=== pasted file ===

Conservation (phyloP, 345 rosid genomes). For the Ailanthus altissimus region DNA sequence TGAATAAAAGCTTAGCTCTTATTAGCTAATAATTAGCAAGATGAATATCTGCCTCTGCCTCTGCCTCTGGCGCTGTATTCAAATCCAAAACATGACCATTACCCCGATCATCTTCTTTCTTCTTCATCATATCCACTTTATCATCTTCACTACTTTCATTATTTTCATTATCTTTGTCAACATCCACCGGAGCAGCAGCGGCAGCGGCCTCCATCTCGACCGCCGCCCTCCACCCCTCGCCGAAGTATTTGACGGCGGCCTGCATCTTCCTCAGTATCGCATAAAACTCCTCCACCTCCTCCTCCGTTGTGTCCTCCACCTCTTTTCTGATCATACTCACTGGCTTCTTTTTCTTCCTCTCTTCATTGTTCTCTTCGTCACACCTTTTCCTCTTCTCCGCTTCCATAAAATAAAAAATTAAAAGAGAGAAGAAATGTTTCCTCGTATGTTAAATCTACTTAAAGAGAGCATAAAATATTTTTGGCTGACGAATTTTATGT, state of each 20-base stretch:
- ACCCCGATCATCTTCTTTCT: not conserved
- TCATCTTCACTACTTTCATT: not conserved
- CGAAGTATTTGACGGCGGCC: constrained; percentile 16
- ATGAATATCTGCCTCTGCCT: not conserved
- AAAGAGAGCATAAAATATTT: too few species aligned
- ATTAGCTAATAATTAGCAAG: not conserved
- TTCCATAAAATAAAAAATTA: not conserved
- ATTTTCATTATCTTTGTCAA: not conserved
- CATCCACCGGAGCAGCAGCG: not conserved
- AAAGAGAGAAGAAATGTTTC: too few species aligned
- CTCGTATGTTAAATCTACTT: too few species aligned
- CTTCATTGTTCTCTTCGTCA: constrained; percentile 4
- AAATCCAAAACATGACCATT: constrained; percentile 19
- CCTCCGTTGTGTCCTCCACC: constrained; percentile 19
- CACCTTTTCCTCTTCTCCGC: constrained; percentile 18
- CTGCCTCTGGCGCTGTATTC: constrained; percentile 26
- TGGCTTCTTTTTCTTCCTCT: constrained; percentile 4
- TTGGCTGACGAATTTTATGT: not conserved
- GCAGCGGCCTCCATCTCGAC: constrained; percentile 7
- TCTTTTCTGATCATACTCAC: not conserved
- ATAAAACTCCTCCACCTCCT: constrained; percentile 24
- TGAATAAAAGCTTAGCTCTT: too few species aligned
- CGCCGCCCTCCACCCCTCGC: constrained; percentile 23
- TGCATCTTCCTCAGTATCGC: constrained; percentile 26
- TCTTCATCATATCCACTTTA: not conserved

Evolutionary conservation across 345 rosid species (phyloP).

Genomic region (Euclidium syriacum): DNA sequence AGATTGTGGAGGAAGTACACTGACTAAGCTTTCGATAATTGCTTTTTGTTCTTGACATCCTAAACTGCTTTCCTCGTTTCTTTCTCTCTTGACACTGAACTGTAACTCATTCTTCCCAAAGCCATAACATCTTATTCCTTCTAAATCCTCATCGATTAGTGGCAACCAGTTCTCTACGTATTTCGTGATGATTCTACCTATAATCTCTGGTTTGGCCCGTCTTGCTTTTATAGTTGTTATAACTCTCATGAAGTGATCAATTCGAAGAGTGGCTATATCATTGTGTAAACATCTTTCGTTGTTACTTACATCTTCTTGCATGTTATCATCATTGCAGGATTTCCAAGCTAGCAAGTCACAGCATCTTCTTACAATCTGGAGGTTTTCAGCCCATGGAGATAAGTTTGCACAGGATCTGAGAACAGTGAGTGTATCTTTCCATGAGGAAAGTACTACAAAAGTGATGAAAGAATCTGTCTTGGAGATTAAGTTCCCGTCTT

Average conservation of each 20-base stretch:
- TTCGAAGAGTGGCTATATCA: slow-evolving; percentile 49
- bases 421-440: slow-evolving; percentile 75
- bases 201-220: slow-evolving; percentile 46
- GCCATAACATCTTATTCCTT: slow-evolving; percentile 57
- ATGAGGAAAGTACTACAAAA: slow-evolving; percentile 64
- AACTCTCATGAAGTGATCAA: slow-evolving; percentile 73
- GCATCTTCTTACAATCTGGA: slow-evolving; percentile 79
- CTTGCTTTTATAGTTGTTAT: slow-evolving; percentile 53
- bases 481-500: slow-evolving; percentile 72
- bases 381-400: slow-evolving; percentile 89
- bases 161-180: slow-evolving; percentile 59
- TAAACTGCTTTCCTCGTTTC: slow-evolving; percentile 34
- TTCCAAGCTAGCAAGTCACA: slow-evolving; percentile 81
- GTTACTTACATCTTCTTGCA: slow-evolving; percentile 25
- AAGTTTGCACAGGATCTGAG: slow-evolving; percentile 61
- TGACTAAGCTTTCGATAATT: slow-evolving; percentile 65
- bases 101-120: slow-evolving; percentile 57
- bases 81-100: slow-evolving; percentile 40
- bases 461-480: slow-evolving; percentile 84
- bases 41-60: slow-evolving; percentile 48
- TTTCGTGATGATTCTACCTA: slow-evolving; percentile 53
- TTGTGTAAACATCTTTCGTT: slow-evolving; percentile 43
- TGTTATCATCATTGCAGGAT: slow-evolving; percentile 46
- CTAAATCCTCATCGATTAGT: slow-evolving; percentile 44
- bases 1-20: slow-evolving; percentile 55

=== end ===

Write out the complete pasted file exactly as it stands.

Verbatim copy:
Conservation (phyloP, 345 rosid genomes). For the Ailanthus altissimus region DNA sequence TGAATAAAAGCTTAGCTCTTATTAGCTAATAATTAGCAAGATGAATATCTGCCTCTGCCTCTGCCTCTGGCGCTGTATTCAAATCCAAAACATGACCATTACCCCGATCATCTTCTTTCTTCTTCATCATATCCACTTTATCATCTTCACTACTTTCATTATTTTCATTATCTTTGTCAACATCCACCGGAGCAGCAGCGGCAGCGGCCTCCATCTCGACCGCCGCCCTCCACCCCTCGCCGAAGTATTTGACGGCGGCCTGCATCTTCCTCAGTATCGCATAAAACTCCTCCACCTCCTCCTCCGTTGTGTCCTCCACCTCTTTTCTGATCATACTCACTGGCTTCTTTTTCTTCCTCTCTTCATTGTTCTCTTCGTCACACCTTTTCCTCTTCTCCGCTTCCATAAAATAAAAAATTAAAAGAGAGAAGAAATGTTTCCTCGTATGTTAAATCTACTTAAAGAGAGCATAAAATATTTTTGGCTGACGAATTTTATGT, state of each 20-base stretch:
- ACCCCGATCATCTTCTTTCT: not conserved
- TCATCTTCACTACTTTCATT: not conserved
- CGAAGTATTTGACGGCGGCC: constrained; percentile 16
- ATGAATATCTGCCTCTGCCT: not conserved
- AAAGAGAGCATAAAATATTT: too few species aligned
- ATTAGCTAATAATTAGCAAG: not conserved
- TTCCATAAAATAAAAAATTA: not conserved
- ATTTTCATTATCTTTGTCAA: not conserved
- CATCCACCGGAGCAGCAGCG: not conserved
- AAAGAGAGAAGAAATGTTTC: too few species aligned
- CTCGTATGTTAAATCTACTT: too few species aligned
- CTTCATTGTTCTCTTCGTCA: constrained; percentile 4
- AAATCCAAAACATGACCATT: constrained; percentile 19
- CCTCCGTTGTGTCCTCCACC: constrained; percentile 19
- CACCTTTTCCTCTTCTCCGC: constrained; percentile 18
- CTGCCTCTGGCGCTGTATTC: constrained; percentile 26
- TGGCTTCTTTTTCTTCCTCT: constrained; percentile 4
- TTGGCTGACGAATTTTATGT: not conserved
- GCAGCGGCCTCCATCTCGAC: constrained; percentile 7
- TCTTTTCTGATCATACTCAC: not conserved
- ATAAAACTCCTCCACCTCCT: constrained; percentile 24
- TGAATAAAAGCTTAGCTCTT: too few species aligned
- CGCCGCCCTCCACCCCTCGC: constrained; percentile 23
- TGCATCTTCCTCAGTATCGC: constrained; percentile 26
- TCTTCATCATATCCACTTTA: not conserved

Evolutionary conservation across 345 rosid species (phyloP).

Genomic region (Euclidium syriacum): DNA sequence AGATTGTGGAGGAAGTACACTGACTAAGCTTTCGATAATTGCTTTTTGTTCTTGACATCCTAAACTGCTTTCCTCGTTTCTTTCTCTCTTGACACTGAACTGTAACTCATTCTTCCCAAAGCCATAACATCTTATTCCTTCTAAATCCTCATCGATTAGTGGCAACCAGTTCTCTACGTATTTCGTGATGATTCTACCTATAATCTCTGGTTTGGCCCGTCTTGCTTTTATAGTTGTTATAACTCTCATGAAGTGATCAATTCGAAGAGTGGCTATATCATTGTGTAAACATCTTTCGTTGTTACTTACATCTTCTTGCATGTTATCATCATTGCAGGATTTCCAAGCTAGCAAGTCACAGCATCTTCTTACAATCTGGAGGTTTTCAGCCCATGGAGATAAGTTTGCACAGGATCTGAGAACAGTGAGTGTATCTTTCCATGAGGAAAGTACTACAAAAGTGATGAAAGAATCTGTCTTGGAGATTAAGTTCCCGTCTT

Average conservation of each 20-base stretch:
- TTCGAAGAGTGGCTATATCA: slow-evolving; percentile 49
- bases 421-440: slow-evolving; percentile 75
- bases 201-220: slow-evolving; percentile 46
- GCCATAACATCTTATTCCTT: slow-evolving; percentile 57
- ATGAGGAAAGTACTACAAAA: slow-evolving; percentile 64
- AACTCTCATGAAGTGATCAA: slow-evolving; percentile 73
- GCATCTTCTTACAATCTGGA: slow-evolving; percentile 79
- CTTGCTTTTATAGTTGTTAT: slow-evolving; percentile 53
- bases 481-500: slow-evolving; percentile 72
- bases 381-400: slow-evolving; percentile 89
- bases 161-180: slow-evolving; percentile 59
- TAAACTGCTTTCCTCGTTTC: slow-evolving; percentile 34
- TTCCAAGCTAGCAAGTCACA: slow-evolving; percentile 81
- GTTACTTACATCTTCTTGCA: slow-evolving; percentile 25
- AAGTTTGCACAGGATCTGAG: slow-evolving; percentile 61
- TGACTAAGCTTTCGATAATT: slow-evolving; percentile 65
- bases 101-120: slow-evolving; percentile 57
- bases 81-100: slow-evolving; percentile 40
- bases 461-480: slow-evolving; percentile 84
- bases 41-60: slow-evolving; percentile 48
- TTTCGTGATGATTCTACCTA: slow-evolving; percentile 53
- TTGTGTAAACATCTTTCGTT: slow-evolving; percentile 43
- TGTTATCATCATTGCAGGAT: slow-evolving; percentile 46
- CTAAATCCTCATCGATTAGT: slow-evolving; percentile 44
- bases 1-20: slow-evolving; percentile 55